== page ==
The spread of pathological α-synuclein (α-syn) is a crucial event in the progression of Parkinson’s disease (PD). Cell surface receptors such as lymphocyte activation gene 3 (LAG3) and amyloid precursor-like protein 1 (APLP1) can preferentially bind α-syn in the amyloid over monomeric state to initiate cell-to-cell transmission. However, the molecular mechanism underlying this selective binding is unknown. Here, we perform an array of biophysical experiments and reveal that LAG3 D1 and APLP1 E1 domains commonly use an alkaline surface to bind the acidic C terminus, especially residues 118 to 140, of α-syn. The formation of amyloid fibrils not only can disrupt the intramolecular interactions between the C terminus and the amyloid-forming core of α-syn but can also condense the C terminus on fibril surface, which remarkably increase the binding affinity of α-syn to the receptors. Based on this mechanism, we find that phosphorylation at serine 129 (pS129), a hallmark modification of pathological α-syn, can further enhance the interaction between α-syn fibrils and the receptors. This finding is further confirmed by the higher efficiency of pS129 fibrils in cellular internalization, seeding, and inducing PD-like α-syn pathology in transgenic mice. Our work illuminates the mechanistic understanding on the spread of pathological α-syn and provides structural information for therapeutic targeting on the interaction of α-syn fibrils and receptors as a potential treatment for PD.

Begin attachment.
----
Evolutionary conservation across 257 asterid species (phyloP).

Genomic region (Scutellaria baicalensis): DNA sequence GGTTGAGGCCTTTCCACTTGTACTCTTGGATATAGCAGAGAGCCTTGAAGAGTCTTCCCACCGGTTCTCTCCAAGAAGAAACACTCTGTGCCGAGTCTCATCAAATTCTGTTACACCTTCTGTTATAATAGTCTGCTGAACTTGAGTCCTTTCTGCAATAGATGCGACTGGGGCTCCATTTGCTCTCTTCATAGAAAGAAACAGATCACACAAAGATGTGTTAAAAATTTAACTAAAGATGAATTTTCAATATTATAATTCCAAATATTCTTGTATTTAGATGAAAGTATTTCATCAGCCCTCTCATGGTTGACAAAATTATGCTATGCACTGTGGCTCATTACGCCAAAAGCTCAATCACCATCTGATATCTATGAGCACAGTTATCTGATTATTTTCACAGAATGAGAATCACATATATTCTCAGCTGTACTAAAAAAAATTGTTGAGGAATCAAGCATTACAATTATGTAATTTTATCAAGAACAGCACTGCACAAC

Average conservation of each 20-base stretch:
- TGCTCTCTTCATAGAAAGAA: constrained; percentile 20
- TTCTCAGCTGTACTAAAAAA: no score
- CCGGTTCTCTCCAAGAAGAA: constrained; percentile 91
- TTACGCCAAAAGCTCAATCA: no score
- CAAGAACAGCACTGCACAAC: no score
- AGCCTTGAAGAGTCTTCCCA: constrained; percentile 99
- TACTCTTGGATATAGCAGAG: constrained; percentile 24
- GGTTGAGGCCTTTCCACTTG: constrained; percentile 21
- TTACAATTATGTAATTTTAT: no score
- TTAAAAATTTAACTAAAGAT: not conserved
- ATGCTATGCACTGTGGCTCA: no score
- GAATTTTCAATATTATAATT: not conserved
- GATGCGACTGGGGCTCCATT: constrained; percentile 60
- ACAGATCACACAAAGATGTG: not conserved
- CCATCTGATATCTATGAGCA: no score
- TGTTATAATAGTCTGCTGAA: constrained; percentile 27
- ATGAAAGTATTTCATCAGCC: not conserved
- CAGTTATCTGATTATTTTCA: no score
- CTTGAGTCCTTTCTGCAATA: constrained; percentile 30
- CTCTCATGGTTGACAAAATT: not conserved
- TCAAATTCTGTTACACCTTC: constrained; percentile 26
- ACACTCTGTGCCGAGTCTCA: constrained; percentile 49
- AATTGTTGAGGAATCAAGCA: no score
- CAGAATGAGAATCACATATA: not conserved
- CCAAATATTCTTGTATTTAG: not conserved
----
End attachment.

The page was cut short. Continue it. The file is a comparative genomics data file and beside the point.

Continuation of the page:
|Original language||English (US)|
|Journal||Proceedings of the National Academy of Sciences of the United States of America|
|State||Published - Jun 29 2021|
- Cell-to-cell transmission
- Parkinson’s disease
- Posttranslational modification
ASJC Scopus subject areas